Christmas lights show dazzles by land, by sea

  • Published
  • By Steve Hoffmann
  • 81st Training Wing Public Affairs
As some artists might work in acrylics or clay, Lt. Col. Scott Solomon, 81st Training Group deputy commander, works in Christmas lights. He is a master artisan of exterior illumination, a virtuoso of synchronized holiday fanfare. His medium of choice has traditionally been houses, a stationary canvas with which he weaves a tapestry of twinkling luminescence.

But this year, he is taking on a project quite different, a challenge so daring, so bold as to rock the very foundation of all we know about what can and cannot be made merry and bright -- the Dolphin. Not the fish but the boat -- Keesler's recreational fishing vessel.

Brig. Gen. Andrew Mueller, 81st Training Wing commander, has commissioned Solomon to "see what he can do" with the Dolphin to make it a stand-out entrant in Saturday's Christmas on the Water event in Biloxi.

Christmas on the Water is a community-wide celebration which features a parade of boats from Point Cadet Marina to the Biloxi Lighthouse. For 26 years, contestants have decked the bows of their boats with Christmas lights and floated them in front of a panel of judges to see which one is the best and brightest. Last year, Keesler placed second. But this year, Solomon is hoping to win the whole thing.

His plan is simple in its concept -- decorate the Dolphin with lights and play the Air Force song "Wild Blue Yonder." But Solomon has the technology and the capability to synchronize the lights to the song and make it look as though planes are actually going off into the wild blue yonder. The exact details of the light show have yet to be revealed.

"To my knowledge, no boat has ever had a show of lights set to music," noted Solomon.

In his spare time, Solomon has spent the past five years honing his craft. That's when he stopped just decorating his house with a static display of pretty lights and started choreographing an animated holiday extravaganza. Solomon uses controllers to make the lights do what he wants them to do. This year, he plans to use 10 controllers with 16 channels per controller for a total of 160 channels in all controlling approximately 50,000 tiny lights. According to Solomon, the show gets a little bit bigger every year. Last year's show had 18 songs, about 30 minutes in length and was broadcast on FM 107.5. Solomon uses compiling software called Aurora to synchronize the lights with the music. Solomon listens to the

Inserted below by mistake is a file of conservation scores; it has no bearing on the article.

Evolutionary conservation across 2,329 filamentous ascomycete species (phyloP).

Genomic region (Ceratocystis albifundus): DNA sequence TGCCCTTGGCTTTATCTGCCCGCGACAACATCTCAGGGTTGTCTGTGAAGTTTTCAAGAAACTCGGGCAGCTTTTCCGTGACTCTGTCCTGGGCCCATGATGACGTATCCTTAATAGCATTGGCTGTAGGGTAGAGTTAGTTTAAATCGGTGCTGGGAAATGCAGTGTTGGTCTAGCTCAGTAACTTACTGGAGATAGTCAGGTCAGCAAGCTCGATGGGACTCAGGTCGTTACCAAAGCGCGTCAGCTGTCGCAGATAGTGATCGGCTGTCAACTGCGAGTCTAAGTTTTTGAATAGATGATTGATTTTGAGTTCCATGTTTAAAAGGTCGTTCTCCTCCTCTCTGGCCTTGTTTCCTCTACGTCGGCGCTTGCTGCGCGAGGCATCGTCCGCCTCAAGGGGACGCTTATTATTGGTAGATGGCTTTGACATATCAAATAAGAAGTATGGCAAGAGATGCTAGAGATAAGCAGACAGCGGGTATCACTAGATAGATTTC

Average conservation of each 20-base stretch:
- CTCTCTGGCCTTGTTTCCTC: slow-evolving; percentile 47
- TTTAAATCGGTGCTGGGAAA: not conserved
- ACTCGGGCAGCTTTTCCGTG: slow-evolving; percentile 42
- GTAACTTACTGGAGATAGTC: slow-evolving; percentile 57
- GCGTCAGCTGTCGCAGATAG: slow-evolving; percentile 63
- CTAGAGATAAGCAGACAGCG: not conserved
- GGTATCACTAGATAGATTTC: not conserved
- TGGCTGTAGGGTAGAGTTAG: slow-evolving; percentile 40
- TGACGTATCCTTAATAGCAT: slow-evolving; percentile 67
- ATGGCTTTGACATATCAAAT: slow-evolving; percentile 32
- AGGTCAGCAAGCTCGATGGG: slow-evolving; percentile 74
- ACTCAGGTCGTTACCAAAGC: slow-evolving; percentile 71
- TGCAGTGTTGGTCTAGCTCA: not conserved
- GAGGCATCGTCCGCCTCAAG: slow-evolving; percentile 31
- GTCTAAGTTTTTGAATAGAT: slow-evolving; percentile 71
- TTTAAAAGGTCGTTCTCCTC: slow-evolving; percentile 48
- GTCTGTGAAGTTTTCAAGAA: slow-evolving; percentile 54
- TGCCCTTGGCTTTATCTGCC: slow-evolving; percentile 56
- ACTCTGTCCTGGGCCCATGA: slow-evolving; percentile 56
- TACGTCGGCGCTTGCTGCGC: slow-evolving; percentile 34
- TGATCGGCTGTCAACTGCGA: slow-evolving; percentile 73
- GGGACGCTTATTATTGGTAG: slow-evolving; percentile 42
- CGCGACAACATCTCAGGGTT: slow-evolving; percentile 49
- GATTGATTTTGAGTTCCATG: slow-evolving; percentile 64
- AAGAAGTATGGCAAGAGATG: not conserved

music and everywhere he wants the lights to do something he puts a mark. Most of the songs are what you would expect -- Silent Night, Jingle Bells, Santa Claus is Coming to Town, for example. But some are not -- the theme to Jeopardy, Mr. Roboto by Styx and what Solomon refers to as his "Broke Intro" at the beginning which makes the viewer think something is going wrong with the show.

Synchronized Christmas light shows are a natural fit for Solomon. He can find his way around the murky inner workings of computers and electronics much like Rudolph's red nose in a blizzard. His career background is in cyber operations and he was instrumental in standing up Keesler's new cyber schoolhouse while he was commander of the 333rd Training Squadron.

"I've always loved tinkering with things, especially with electronics," said Solomon. "It's always been a hobby of mine."

Solomon builds all his own sets, carefully places every light, wires all the electronics and even writes scripts that his high schoolaged son and daughter narrate as part of the show.

"The whole idea is to try and tell a story with the song," said Solomon. "So I like to have a lot of scene changes."

If you have access to the base and want to view the light show at Solomon's house, cruise down Vandenburg Drive in Bay Ridge housing -- you can't miss it. Just look for the brilliant, most dazzling house on the block. And if you want to bring a toy for a toddler, Solomon will have a Toys for Tots collection box in his front yard.

Additionally, there are two ways to view Solomon's Christmas on the Water boat show. One is to simply come to the parade this Saturday and watch it from land. The other is to purchase a $40 ticket and be a passenger aboard the Keesler Dolphin II. This price includes boat ride, food and beverages, fireworks and of course, an up-close screening of Solomon's light show. Tickets are first come, first served. The deadline for signing up is today. Boarding time is 3 p.m. Saturday.

For more information, call (228)377-3160.